Desktop cinema: turning your PC into a mini entertainment system


Everyone loves a two-for-one deal, and with a few extra bit and pieces, your work-a-day PC can double as a mini entertainment system, writes Anthony Fordham.

Using a modern PC just for word processing and web browsing is a bit like buying the most fully-featured Swiss Army knife you can find and using it to open your mail. Most PCs are dramatically under-used and have many features that are overlooked.

One of these is the way a PC can be used as a desktop cinema system. Even PCs costing less than $2,000 play DVDs and can be upgraded to receive a high definition digital TV for as little as $80.

Elsewhere on this site you can read about media hubs, including Media Center PCs that live in your lounge room and plug directly into a big screen display. But what many people may not realise is that a specialised Media Center PC is just an ordinary PC in a special case that lies down instead of standing up in the more familiar tower configuration. Windows Media Center doesn?t add extra functionality to a PC, it just wraps existing media applications into an interface that?s easier to navigate with a remote.

Obviously some PCs are better configured than others when it comes to home cinema. So what do you need to make the most of your PC?s cinema functionality? Time for an anatomy lesson!

Why do I want it?

Before we start it?s important to understand the context in which a desktop cinema is most useful. There are a few reasons why you?d want to configure your PC in such a way. Perhaps you live in a very cramped space, and don?t have room for a traditional AV rack.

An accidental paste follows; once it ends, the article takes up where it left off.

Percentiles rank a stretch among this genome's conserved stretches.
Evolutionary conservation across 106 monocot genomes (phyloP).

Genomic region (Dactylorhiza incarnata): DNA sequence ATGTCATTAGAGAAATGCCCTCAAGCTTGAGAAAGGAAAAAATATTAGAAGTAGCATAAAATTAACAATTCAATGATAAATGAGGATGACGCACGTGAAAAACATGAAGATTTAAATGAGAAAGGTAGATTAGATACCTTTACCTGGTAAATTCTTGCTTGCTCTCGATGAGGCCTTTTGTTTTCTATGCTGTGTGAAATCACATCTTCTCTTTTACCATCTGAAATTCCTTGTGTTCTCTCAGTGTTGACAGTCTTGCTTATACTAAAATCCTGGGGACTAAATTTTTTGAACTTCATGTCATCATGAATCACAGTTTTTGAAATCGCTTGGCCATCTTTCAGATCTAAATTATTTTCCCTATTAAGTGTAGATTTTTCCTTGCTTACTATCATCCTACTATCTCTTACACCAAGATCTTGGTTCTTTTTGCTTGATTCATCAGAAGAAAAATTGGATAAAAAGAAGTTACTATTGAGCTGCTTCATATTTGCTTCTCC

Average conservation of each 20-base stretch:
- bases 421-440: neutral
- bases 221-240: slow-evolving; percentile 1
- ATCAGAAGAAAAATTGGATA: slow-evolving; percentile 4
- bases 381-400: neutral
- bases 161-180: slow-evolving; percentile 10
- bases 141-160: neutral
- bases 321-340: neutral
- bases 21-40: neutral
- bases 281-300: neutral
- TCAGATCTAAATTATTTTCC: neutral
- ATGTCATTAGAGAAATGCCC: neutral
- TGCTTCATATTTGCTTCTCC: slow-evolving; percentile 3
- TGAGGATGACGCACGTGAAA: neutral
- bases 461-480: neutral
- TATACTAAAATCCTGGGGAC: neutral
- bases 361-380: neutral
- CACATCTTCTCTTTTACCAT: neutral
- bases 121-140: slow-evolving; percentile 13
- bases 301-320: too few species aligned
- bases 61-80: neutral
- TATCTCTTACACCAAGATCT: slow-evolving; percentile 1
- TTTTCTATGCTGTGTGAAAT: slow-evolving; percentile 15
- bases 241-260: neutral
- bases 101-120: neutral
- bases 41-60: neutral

Or perhaps there are a large number of conflicting movie tastes living in your house. In this case, the PC becomes a secondary entertainment centre, for the use of folks who can?t stand McLeod?s Daughters or Kung-Fu movie marathons. You don?t need to suffer a tiny screen, or poor sound, because a PC can connect to any number of different kinds of displays (including projectors), and can sport a sophisticated audio sub-system that can hold its electronic head high next to a range of quite expensive AV receivers. PCs today can even be configured with HDMI.

Because a PC can do pretty much anything if given the right components, a desktop cinema can be much more than just a dumb movie-playing terminal. If you want a compact entertainment system that does everything, a desktop cinema is a good solution.

Windows Media Center remotes, such as this one from Logitech, allow you to control a wide array of PC functions from the couch. Common tasks such as play, pause, and recording live TV have dedicated buttons, while custom applications such as games can be assigned to programmable buttons.